Four wagons of a passenger train bound for Cairo ran off the railway at the city of Banha in Qalyubia province this afternoon, killing at least 11 people and injuring scores of others.View on euronews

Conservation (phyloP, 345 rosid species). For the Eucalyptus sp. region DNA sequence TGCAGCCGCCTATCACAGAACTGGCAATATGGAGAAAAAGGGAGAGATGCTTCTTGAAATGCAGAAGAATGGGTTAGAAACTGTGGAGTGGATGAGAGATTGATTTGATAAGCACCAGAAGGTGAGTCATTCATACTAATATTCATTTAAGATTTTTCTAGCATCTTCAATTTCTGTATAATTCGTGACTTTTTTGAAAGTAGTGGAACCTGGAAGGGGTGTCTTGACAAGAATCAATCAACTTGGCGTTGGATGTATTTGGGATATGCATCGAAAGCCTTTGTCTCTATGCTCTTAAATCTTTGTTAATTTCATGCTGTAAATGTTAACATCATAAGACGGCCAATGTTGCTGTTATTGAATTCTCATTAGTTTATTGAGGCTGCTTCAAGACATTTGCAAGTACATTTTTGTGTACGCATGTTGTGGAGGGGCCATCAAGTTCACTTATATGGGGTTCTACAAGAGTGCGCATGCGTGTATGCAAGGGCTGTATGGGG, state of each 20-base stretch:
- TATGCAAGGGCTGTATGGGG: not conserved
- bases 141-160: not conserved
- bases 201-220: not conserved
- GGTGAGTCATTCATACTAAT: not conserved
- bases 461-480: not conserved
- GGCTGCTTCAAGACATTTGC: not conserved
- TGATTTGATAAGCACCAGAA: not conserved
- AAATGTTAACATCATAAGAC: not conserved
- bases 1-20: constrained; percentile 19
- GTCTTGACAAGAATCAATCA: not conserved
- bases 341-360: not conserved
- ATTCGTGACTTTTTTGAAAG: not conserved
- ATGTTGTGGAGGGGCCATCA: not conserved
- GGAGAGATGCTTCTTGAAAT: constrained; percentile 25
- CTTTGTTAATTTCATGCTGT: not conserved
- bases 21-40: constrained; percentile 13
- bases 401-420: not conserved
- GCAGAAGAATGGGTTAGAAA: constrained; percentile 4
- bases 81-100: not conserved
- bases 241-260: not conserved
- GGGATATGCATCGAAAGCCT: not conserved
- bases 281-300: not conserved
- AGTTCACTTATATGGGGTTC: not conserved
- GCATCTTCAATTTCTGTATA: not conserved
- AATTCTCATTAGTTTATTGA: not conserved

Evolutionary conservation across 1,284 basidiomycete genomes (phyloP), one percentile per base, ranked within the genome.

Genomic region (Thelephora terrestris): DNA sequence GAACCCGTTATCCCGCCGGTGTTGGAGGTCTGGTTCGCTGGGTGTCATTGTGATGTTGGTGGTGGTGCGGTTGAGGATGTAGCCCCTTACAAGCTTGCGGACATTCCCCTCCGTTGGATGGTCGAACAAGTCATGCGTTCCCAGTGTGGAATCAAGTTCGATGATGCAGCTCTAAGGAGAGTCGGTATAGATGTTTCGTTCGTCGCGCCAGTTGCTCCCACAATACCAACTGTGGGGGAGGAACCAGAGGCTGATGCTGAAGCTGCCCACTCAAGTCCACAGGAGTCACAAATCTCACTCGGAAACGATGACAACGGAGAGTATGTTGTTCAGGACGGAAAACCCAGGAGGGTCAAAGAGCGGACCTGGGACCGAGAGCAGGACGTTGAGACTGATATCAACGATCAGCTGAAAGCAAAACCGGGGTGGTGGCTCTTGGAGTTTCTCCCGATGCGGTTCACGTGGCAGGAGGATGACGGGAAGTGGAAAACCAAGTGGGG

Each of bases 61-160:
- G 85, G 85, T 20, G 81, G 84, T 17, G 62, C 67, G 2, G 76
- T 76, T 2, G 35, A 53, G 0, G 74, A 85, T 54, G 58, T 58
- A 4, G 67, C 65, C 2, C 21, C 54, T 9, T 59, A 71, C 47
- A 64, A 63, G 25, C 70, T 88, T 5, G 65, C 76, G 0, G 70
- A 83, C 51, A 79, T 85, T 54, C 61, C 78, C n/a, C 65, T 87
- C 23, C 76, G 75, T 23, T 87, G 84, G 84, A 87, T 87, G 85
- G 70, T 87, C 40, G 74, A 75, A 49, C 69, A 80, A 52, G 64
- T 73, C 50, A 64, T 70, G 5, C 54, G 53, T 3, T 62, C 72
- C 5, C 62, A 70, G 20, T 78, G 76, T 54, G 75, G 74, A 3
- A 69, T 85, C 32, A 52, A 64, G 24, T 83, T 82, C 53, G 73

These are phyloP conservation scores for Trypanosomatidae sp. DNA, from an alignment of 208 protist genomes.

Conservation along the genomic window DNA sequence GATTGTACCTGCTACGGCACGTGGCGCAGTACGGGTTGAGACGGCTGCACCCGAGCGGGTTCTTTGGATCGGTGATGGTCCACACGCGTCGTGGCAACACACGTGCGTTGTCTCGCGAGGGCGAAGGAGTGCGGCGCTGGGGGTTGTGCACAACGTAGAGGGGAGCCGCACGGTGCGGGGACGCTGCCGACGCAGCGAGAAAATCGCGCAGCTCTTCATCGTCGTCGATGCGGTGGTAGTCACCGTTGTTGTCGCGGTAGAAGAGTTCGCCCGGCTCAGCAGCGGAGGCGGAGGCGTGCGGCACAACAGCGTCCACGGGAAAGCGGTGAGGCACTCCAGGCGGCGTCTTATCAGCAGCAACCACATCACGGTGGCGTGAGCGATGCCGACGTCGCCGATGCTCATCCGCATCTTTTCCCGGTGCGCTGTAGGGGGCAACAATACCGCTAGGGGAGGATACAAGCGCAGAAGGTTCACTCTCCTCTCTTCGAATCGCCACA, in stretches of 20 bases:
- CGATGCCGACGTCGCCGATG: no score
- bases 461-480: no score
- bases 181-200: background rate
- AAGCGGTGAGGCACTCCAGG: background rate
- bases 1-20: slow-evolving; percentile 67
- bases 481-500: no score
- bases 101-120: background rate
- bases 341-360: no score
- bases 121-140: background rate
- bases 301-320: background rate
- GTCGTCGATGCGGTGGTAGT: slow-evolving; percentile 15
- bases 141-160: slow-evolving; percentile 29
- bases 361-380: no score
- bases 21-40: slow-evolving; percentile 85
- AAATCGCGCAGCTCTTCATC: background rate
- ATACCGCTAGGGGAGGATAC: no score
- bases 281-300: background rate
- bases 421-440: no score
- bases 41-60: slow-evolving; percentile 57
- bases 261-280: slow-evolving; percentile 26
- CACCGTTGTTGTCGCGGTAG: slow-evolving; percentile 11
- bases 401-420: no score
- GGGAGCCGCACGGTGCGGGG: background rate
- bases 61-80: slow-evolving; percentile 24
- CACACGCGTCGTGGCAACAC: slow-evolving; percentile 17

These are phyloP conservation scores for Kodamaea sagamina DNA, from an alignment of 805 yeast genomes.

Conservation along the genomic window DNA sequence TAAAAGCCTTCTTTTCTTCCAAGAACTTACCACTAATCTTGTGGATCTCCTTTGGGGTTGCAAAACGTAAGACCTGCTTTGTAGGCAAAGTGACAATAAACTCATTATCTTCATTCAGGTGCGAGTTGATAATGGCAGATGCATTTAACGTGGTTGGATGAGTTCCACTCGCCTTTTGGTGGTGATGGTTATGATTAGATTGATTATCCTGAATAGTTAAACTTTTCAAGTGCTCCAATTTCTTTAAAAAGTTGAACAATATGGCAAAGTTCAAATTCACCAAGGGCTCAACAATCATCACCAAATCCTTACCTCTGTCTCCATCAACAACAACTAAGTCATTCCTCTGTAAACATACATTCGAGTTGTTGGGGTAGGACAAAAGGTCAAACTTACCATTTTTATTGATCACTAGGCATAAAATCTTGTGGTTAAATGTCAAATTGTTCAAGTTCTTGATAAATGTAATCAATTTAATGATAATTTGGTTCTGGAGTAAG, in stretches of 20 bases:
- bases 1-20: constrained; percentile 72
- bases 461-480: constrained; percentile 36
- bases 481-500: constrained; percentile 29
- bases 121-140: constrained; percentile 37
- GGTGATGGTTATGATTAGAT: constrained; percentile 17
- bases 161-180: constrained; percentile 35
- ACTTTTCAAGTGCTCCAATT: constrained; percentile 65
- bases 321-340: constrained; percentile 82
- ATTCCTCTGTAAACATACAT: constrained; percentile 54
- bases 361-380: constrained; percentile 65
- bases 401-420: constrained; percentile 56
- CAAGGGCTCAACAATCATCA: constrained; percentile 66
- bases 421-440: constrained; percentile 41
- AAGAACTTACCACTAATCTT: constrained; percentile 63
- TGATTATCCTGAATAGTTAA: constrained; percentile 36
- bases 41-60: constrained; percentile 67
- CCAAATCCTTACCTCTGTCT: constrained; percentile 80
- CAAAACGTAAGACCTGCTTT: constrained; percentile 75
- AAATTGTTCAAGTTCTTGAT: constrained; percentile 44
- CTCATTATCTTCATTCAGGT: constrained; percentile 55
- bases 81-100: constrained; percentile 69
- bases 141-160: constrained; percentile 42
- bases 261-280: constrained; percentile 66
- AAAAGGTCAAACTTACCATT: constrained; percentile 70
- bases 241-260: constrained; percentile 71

Recent developments: Health officials in Ottawa reported 283 cases of COVID-19 on Sunday. The province has walked back rules that would have allowed police officers to conduct random stops. Playgrounds and park structures are also no longer off-limits. What's the latest? The Ontario government has walked back some of the COVID-19 restrictions it introduced late last week, including expanded police powers that would have allowed officers to stop people at random and ask why they weren't at home. Now, officers will only be able to stop vehicles or people if they are suspected of participating in an organized public event or social gathering. Police forces in Ottawa, Kingston, Cornwall and Belleville were among those that said they would not have carried out the random stops. The province has also reversed course on declaring playgrounds and play structures off-limits. Ottawa Mayor Jim Watson was one of the officials who urged the province to reconsider that measure. Ottawa reported another 283 COVID-19 cases Sunday, while 143 cases were logged in western Quebec. How many cases are there? The region is in a record-breaking third wave of the pandemic that includes more dangerous coronavirus variants, straining test sites and filling hospitals. As of Saturday, 21,835 Ottawa residents have tested positive for COVID-19. There are 3,339 known active cases, 18,014 resolved cases and 482 deaths. Public health officials have reported more than 40,000 COVID-19 cases across eastern Ontario and western Quebec, including more than 33,900 resolved cases. Elsewhere in eastern Ontario, 162 people have died. In western Quebec, the death toll is 185. Akwesasne has had more than 590 residents test positive, evenly split between its northern and southern sections. Kitigan Zibi has had 27 cases. Tyendinaga Mohawk Territory has had 11, with one death. CBC Ottawa is profiling those who've died of COVID-19. If you'd like to share your loved one's story, please get in touch. What can I do? Eastern Ontario: Ontario is under a stay-at-home order that has been extended until at least May 20. People can only leave home for essential reasons such as getting groceries, seeking health care and exercising. They're asked to only leave their immediate area or province if absolutely necessary. Checkpoints are set to go up at border crossings between eastern Ontario and western Quebec on Monday. The vast majority of gatherings are prohibited, with exceptions that include people who live together, those who live alone and pair up with one other household, and small religious services. Most non-essential businesses can only offer curbside pickup. Access to malls is restricted, and big-box stores can only sell essential items. Gyms and personal care services must close, while restaurants are only available for takeout and delivery. Ontario is indefinitely moving to online learning after April break. Daycares remain open for now. Local health units and communities can also set their own rules, as Prince Edward County's is doing around travel and Kingston is doing for Breakwater Park. Ottawa Mayor Jim Watson has said bylaw officers will inspect stores and respond to complaints about homes and parks. Police officers ride ATVs while patrolling Mooney's Bay park in Ottawa on April 17, 2021, during the COVID-19 pandemic.(Matthew Kupfer/CBC) Western Quebec Premier François Legault has said the situation is critical in Gatineau and is asking people there to only leave home when it's essential. Schools, gyms, theatres, personal care services and non-essential businesses are closed until April 25 in the Outaouais. Private gatherings are banned, except for a person who lives alone seeing one other household. Distanced outdoor exercise is allowed in groups up to eight people and masks are no longer mandatory if doing so. The curfew is from 8 p.m. to 5 a.m. People there are asked to only have close contact with people they live with, be masked and distanced for all other in-person contact and only leave their immediate area for essential reasons — under threat of a fine if they go to a yellow or green zone. Distancing and isolating The novel coronavirus primarily spreads through droplets that can hang in the air. People can be contagious without symptoms, even after getting a vaccine. Coronavirus variants of concern are more contagious and are spreading quickly. This means it is important to take precautions now and in the future like staying home while sick — and getting help with costs if needed — keeping hands and surfaces clean and maintaining distance from anyone you don't live with, even with a mask on. Masks, preferably ones that fit snugly and have three layers, are mandatory in indoor public settings in Ontario and Quebec. OPH says residents should wear masks outside their homes whenever possible. Gunners with 30th Field Artillery Regiment of the Royal Canadian Artillery wear masks while conducting a gun salute in Ottawa on April 17, 2021, to mark the passing of Prince Philip.(Blair Gable/Canadian Press) Health Canada recommends older adults and people with underlying medical conditions and/or weakened immune systems get help with errands. People have to show proof of a recent negative COVID-19 test to enter Canada by land without a fine and have to pay for their stay in a quarantine hotel if entering by air. Anyone with COVID-19 symptoms should self-isolate, as should those who've been ordered to do so by their public health unit. The length varies in Quebec and Ontario. Vaccines Four COVID-19 vaccines have been deemed safe and approved in Canada. Canada's task force said first doses offer such strong protection that people can wait up to four months to get a second. About 525,000 doses have been given out in the Ottawa-Gatineau region since mid-December, including about 238,000 doses to Ottawa residents and about 93,000 in western Quebec. Eastern Ontario Ontario is now in Phase 2 of its vaccine rollout, with the first doses during Phase 1 generally going to care home residents and health-care workers. All health units in eastern Ontario are now vaccinating people age 60 and older at their clinics. It's 55 and over in Renfrew County. People can book appointments online or over the phone at 1-833-943-3900. People who are above or turning age 55 can contact participating pharmacies for a vaccine appointment. Phase 2 now includes people with underlying health conditions, followed by essential workers who can't work from home in May. Phase 3 should involve vaccinating anyone older than 16 starting in July. A sign at the Ottawa Hunt and Golf Club on April 17, 2021, tells people the course is closed. The province introduced stricter COVID-19 rules the day before that included declaring golf courses off-limits.(Olivier Plante/Radio-Canada) Local health units have some flexibility in the larger framework, so check their websites for details. The province has opened up appointments for people age 50 to 54 in Ottawa's K1T, K1V and K2V "hot spot" postal codes, though supply is currently limited. Separately, some Ottawans in certain priority neighbourhoods can check their eligibility online and make an appointment through the city. This should soon include all education workers and staff in large workplaces. Indigenous people over age 16 in Ottawa can make an appointment the same way. The health unit for the Belleville area says this hot spot strategy means some of its doses are being sent elsewhere and it will have to postpone some appointments. WATCH | Doctors say Ontario ignored crucial warnings about pandemic's third wave Western Quebec Quebec also started by vaccinating people in care homes and health-care workers. The vaccination plan now covers people age 55 and older, along with local essential workers and people with chronic illnesses. People age 55 to 79 can line up in their vehicles to get a ticket for a walk-up appointment at Gatineau's Palais des Congrès. Officials expect everyone who wants a shot to be able to get one by by Fête nationale on June 24. People who qualify can make an appointment online or over the phone. Pharmacists there have started giving shots with appointments through the province, not individual pharmacies. Symptoms and testing COVID-19 can range from a cold-like illness to a severe lung infection, with common symptoms including fever, a cough, vomiting and loss of taste or smell. Children tend to have an upset stomach and/or a rash. If you have severe symptoms, call 911. Mental health can also be affected by the pandemic, and resources are available to help. In eastern Ontario: Anyone seeking a test should book an appointment. Check with your area's health unit for clinic locations and hours. Ontario recommends only getting tested if you have symptoms, if you've been told to by your health unit or the province, or if you fit certain other criteria. People without symptoms but who are part of the province's targeted testing strategy can make an appointment at select pharmacies. This week that includes school staff and students. Travellers who need a test have very few local options to pay for one. In western Quebec: Tests are strongly recommended for people with symptoms and their contacts. Outaouais residents can make an appointment and check wait times online. Call 1-877-644-4545 with questions, including if walk-in testing is available nearby. First Nations, Inuit and Métis: First Nations, Inuit and Métis people, or someone travelling to work in a remote Indigenous community, are eligible for a test in Ontario. Akwesasne has a COVID-19 test site by appointment only and a curfew of 11 p.m. to 5 a.m. Anyone returning to the community on the Canadian side of the international border who's been farther than 160 kilometres away — or visited Montreal — for non-essential reasons is asked to self-isolate for 14 days. People in Pikwakanagan can book a COVID-19 test by calling 613-625-1175. Anyone in Tyendinaga who's interested in a test can call 613-967-3603 and in Kitigan Zibi, 819-449-5593. Inuit in Ottawa can call the Akausivik Inuit Family Health Team at 613-740-0999 for service, including testing and vaccines, in Inuktitut or English on weekdays. For more information